ON THE OCCASION of Harvard's 300th anniversary Walter Lippmann '09 warned of increasing entanglements between universities and government. Lippmann insisted that, "Harvard stands unqualifiedly for the principle that unless they are independent of each other, the relation between universities and governments will not be healthy."
But whether healthy or not, the relationships between the two institutions have become increasingly entangled. The growth of ties between universities and government has been one of the most significant changes in higher education in this country in the past 50 years. And the links between scholars and policy makers are here to stay. In this atmosphere educators need an ethical framework that both preserves the academic freedom of those scholars working with the government and allows universities to involve themselves in public debates and decisions without mortgaging their institutional independence.
The need for clearer norms for safeguarding academic independence is particularly evident at Harvard. Real-world controversies and outside pressures have become a routine part of life at the University. Debates and demonstrations over public policy issues are frequent and often furious. And pressure to divest stock in companies that do business in countries with repressive governments has brought those debates back to Harvard's corporate home. Meanwhile, United States government agencies that provide funding for academic research are attempting to close the door on free and open scholarship, and the need for universities to lobby in support of federal aid to students has increased dramatically in recent years as lawmakers begin to chop the nation's budget.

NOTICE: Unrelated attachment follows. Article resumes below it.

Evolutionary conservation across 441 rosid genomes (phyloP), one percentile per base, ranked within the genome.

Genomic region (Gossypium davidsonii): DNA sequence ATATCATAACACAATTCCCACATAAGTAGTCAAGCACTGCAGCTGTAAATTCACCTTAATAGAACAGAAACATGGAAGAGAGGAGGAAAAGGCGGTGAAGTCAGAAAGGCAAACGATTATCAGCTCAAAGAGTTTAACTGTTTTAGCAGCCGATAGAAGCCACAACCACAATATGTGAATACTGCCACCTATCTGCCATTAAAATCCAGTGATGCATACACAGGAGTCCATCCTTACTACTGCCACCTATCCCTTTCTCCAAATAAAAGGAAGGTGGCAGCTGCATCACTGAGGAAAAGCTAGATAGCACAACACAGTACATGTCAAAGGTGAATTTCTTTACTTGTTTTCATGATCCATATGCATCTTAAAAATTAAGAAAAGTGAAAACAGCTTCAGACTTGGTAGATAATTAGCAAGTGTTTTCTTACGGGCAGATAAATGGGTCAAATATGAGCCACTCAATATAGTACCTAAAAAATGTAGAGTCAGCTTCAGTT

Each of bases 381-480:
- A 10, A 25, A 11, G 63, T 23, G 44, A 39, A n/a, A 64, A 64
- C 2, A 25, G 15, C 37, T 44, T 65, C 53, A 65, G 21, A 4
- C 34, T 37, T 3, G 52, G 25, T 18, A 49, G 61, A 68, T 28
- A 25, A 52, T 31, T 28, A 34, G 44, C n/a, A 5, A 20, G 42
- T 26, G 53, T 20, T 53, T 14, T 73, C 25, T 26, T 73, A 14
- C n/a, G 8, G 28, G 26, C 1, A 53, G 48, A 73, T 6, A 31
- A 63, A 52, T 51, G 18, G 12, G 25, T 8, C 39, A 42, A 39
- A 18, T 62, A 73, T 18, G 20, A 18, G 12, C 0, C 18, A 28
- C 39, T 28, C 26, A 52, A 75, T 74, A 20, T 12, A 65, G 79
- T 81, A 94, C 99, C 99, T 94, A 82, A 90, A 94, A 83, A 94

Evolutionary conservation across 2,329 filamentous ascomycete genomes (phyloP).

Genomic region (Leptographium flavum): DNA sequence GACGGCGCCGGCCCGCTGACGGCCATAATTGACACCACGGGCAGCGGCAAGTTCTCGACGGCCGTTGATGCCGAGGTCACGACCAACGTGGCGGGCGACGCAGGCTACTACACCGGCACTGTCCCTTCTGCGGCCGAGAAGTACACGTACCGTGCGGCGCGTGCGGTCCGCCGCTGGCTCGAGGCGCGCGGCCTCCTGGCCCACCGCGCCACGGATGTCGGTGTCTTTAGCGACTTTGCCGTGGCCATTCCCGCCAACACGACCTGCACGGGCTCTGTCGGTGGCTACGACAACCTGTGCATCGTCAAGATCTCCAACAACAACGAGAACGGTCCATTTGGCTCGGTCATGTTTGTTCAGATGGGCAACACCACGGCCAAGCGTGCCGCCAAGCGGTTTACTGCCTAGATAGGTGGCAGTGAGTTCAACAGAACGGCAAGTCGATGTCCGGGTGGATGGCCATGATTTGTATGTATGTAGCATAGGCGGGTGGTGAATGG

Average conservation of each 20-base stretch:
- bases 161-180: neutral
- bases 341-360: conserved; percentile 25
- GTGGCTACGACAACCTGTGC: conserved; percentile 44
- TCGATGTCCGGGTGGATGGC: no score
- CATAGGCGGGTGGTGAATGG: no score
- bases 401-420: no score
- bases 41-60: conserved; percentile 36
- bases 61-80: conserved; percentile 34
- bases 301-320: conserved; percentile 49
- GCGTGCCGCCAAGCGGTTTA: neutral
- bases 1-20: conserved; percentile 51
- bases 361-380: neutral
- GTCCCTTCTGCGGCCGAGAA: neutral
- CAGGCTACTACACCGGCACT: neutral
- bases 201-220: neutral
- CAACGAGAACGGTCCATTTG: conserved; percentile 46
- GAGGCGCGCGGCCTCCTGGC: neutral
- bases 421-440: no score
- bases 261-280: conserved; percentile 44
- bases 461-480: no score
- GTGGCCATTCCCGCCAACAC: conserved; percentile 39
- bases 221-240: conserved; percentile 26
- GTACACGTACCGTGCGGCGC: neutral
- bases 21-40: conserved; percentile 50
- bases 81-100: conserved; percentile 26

Universities clearly are no longer the independent institutions which Lippmann envisioned. They have become inextricably embroiled in the debates and decisions which guide our society. The question is no longer whether that involvement is desirable. It is a reality--one which demands recognition and offers both new opportunities and new obligations for institutions which once basked in their isolation.
In an effort to maintain this isolation in name, if not in practice, Harvard has spent the last 15 years trying to separate the actions of Harvard the $4-billion corporation from those of Harvard the academic institution. But whether the University acts through the management company which oversees its investment portfolio or through Harvard Real Estate--whose expansion has aggravated the problem of homelessness in the city of Cambridge--the responsibility falls in the same place and the consequences are inextricably tied to the putatively isolated business of education.
Harvard the academic institution is tied to these corporate developments no matter how hard it tries to dissociate itself; it must take a positive role in solving the problems that they cause. Divesting itself of the stocks of companies that do business in South Africa, albeit a symbolic gesture, would signal a recognition of that responsibility. More substantive steps would be to help finance homeless shelters in the Cambridge area and to stop taking its low-income housing off the market in favor of lucrative condo conversions.